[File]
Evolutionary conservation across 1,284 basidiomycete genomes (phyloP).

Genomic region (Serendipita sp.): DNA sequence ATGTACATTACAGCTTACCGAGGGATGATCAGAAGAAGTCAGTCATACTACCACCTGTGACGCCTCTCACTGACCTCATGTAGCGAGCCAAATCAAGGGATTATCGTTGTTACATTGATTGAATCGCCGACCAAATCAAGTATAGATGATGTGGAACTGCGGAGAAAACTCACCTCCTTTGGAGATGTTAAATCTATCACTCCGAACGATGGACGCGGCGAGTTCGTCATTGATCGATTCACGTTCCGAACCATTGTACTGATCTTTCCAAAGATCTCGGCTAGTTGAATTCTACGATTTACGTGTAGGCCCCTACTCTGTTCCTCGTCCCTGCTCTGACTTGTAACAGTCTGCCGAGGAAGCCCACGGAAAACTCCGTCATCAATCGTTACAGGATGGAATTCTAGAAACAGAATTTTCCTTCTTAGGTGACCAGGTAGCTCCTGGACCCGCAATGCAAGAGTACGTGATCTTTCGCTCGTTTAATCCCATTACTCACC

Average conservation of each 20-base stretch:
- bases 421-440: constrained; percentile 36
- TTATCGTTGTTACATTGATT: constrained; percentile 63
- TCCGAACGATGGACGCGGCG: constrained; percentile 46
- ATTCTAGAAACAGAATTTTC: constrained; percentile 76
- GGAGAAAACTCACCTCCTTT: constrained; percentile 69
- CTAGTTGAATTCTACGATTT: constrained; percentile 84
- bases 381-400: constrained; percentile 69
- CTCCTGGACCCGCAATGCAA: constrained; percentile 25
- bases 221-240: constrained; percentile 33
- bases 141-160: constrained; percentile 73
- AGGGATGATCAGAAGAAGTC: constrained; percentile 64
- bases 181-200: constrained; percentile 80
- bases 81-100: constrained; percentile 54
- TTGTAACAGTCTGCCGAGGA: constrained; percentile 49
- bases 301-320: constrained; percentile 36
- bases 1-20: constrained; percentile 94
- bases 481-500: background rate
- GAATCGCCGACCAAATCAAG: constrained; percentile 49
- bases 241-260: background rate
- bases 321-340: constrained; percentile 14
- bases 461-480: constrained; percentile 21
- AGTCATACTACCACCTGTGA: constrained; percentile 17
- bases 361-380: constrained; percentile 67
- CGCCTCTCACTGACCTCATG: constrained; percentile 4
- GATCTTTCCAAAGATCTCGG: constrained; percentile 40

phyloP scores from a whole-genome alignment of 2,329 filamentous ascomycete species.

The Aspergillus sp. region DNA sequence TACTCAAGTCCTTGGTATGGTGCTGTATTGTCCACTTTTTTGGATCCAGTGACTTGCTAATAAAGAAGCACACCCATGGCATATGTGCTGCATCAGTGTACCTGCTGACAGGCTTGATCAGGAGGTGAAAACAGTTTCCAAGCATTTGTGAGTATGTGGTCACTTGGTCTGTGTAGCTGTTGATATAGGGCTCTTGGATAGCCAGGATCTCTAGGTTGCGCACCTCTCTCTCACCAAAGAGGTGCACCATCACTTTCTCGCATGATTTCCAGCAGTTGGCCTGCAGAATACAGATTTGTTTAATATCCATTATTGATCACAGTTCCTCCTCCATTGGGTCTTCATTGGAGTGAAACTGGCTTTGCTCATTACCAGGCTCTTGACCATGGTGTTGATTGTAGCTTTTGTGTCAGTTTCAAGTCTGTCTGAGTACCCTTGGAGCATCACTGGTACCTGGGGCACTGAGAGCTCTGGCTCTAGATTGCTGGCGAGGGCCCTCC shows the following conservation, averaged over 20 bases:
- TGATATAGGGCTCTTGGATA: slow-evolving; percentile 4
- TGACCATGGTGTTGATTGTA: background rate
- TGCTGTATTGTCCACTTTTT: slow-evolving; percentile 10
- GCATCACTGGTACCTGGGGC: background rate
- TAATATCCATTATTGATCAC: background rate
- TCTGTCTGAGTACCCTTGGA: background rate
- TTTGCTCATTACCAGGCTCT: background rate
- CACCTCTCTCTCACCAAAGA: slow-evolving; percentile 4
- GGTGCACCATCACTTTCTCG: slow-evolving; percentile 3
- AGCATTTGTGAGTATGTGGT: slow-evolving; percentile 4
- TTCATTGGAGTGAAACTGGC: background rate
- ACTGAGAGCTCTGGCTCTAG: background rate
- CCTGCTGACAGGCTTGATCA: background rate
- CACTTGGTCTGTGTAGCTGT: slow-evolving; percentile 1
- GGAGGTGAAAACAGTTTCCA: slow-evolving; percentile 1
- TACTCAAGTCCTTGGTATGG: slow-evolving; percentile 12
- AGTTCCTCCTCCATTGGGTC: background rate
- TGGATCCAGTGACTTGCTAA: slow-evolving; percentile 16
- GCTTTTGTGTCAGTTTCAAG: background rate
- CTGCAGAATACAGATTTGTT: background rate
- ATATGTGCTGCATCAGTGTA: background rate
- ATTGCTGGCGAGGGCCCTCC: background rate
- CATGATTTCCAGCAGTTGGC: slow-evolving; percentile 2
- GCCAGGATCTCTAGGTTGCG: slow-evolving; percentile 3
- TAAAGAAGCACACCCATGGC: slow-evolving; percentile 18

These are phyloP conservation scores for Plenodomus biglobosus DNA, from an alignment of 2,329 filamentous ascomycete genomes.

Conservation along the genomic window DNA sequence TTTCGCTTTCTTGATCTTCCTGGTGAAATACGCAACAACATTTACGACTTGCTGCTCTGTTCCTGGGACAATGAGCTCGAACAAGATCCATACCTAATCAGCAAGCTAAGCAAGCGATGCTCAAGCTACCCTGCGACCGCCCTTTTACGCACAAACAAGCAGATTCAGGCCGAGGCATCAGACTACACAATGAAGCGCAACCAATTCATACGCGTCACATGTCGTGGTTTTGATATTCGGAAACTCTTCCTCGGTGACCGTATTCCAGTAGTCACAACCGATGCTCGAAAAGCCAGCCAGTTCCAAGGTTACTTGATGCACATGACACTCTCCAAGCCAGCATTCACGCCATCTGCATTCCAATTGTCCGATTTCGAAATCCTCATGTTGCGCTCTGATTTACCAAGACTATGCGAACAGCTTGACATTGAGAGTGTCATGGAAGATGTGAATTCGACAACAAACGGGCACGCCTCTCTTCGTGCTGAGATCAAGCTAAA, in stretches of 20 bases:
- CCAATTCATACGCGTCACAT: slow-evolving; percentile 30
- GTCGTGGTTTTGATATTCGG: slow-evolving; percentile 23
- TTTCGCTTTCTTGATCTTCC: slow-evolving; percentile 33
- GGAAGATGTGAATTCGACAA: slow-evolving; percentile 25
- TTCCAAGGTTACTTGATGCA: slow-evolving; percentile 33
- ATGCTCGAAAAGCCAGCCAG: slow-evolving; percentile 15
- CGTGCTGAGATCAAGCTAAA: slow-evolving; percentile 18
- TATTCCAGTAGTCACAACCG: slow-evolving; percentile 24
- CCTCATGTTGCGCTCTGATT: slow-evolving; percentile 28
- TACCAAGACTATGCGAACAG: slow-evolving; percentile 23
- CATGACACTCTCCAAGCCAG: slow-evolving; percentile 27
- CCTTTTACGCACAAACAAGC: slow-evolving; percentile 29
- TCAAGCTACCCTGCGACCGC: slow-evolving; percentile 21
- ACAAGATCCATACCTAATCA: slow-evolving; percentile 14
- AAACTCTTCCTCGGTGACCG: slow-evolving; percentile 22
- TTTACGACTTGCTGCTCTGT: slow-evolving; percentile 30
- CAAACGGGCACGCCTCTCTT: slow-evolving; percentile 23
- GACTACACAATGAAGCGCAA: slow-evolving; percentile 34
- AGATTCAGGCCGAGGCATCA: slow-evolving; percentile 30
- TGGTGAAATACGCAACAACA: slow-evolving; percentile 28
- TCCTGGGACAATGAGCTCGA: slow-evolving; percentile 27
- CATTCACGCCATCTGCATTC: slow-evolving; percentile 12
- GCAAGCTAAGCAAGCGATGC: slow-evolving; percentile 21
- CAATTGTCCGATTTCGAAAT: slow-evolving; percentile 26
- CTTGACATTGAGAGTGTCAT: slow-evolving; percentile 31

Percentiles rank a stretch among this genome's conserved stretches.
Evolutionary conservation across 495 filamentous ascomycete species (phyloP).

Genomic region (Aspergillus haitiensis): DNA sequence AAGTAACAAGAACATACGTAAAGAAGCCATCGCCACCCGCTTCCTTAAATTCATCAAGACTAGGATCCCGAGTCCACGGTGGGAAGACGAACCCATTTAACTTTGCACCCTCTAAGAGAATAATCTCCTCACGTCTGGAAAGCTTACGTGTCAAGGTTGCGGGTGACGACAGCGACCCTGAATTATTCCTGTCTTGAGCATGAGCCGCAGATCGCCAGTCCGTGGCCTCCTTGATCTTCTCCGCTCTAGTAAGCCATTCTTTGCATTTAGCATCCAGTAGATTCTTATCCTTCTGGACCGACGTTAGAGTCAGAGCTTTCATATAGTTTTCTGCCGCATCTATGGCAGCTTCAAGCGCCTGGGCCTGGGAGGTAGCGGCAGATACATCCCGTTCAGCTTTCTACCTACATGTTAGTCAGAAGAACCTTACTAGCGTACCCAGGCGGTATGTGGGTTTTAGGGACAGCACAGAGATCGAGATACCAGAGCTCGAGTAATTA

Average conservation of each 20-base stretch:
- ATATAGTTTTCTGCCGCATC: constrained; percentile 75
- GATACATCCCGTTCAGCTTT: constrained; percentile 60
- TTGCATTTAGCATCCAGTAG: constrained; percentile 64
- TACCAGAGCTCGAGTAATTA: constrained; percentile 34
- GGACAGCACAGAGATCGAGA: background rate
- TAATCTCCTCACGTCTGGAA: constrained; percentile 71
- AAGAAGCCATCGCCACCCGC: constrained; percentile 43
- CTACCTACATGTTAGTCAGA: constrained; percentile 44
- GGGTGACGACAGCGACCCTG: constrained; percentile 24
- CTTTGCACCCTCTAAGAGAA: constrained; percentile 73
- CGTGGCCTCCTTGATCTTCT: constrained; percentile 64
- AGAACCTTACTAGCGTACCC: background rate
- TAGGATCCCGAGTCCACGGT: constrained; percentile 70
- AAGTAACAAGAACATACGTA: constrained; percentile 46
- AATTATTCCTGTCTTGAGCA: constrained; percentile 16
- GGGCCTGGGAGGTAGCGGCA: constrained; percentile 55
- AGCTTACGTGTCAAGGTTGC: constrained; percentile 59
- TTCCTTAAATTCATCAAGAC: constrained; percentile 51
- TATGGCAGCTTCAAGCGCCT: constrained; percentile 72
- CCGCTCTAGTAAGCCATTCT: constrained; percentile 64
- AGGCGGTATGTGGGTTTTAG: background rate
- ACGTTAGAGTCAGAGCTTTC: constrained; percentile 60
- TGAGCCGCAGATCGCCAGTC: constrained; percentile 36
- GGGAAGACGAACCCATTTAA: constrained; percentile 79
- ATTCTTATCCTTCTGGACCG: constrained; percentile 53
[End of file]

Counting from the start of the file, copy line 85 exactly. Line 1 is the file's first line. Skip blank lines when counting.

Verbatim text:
Genomic region (Aspergillus haitiensis): DNA sequence AAGTAACAAGAACATACGTAAAGAAGCCATCGCCACCCGCTTCCTTAAATTCATCAAGACTAGGATCCCGAGTCCACGGTGGGAAGACGAACCCATTTAACTTTGCACCCTCTAAGAGAATAATCTCCTCACGTCTGGAAAGCTTACGTGTCAAGGTTGCGGGTGACGACAGCGACCCTGAATTATTCCTGTCTTGAGCATGAGCCGCAGATCGCCAGTCCGTGGCCTCCTTGATCTTCTCCGCTCTAGTAAGCCATTCTTTGCATTTAGCATCCAGTAGATTCTTATCCTTCTGGACCGACGTTAGAGTCAGAGCTTTCATATAGTTTTCTGCCGCATCTATGGCAGCTTCAAGCGCCTGGGCCTGGGAGGTAGCGGCAGATACATCCCGTTCAGCTTTCTACCTACATGTTAGTCAGAAGAACCTTACTAGCGTACCCAGGCGGTATGTGGGTTTTAGGGACAGCACAGAGATCGAGATACCAGAGCTCGAGTAATTA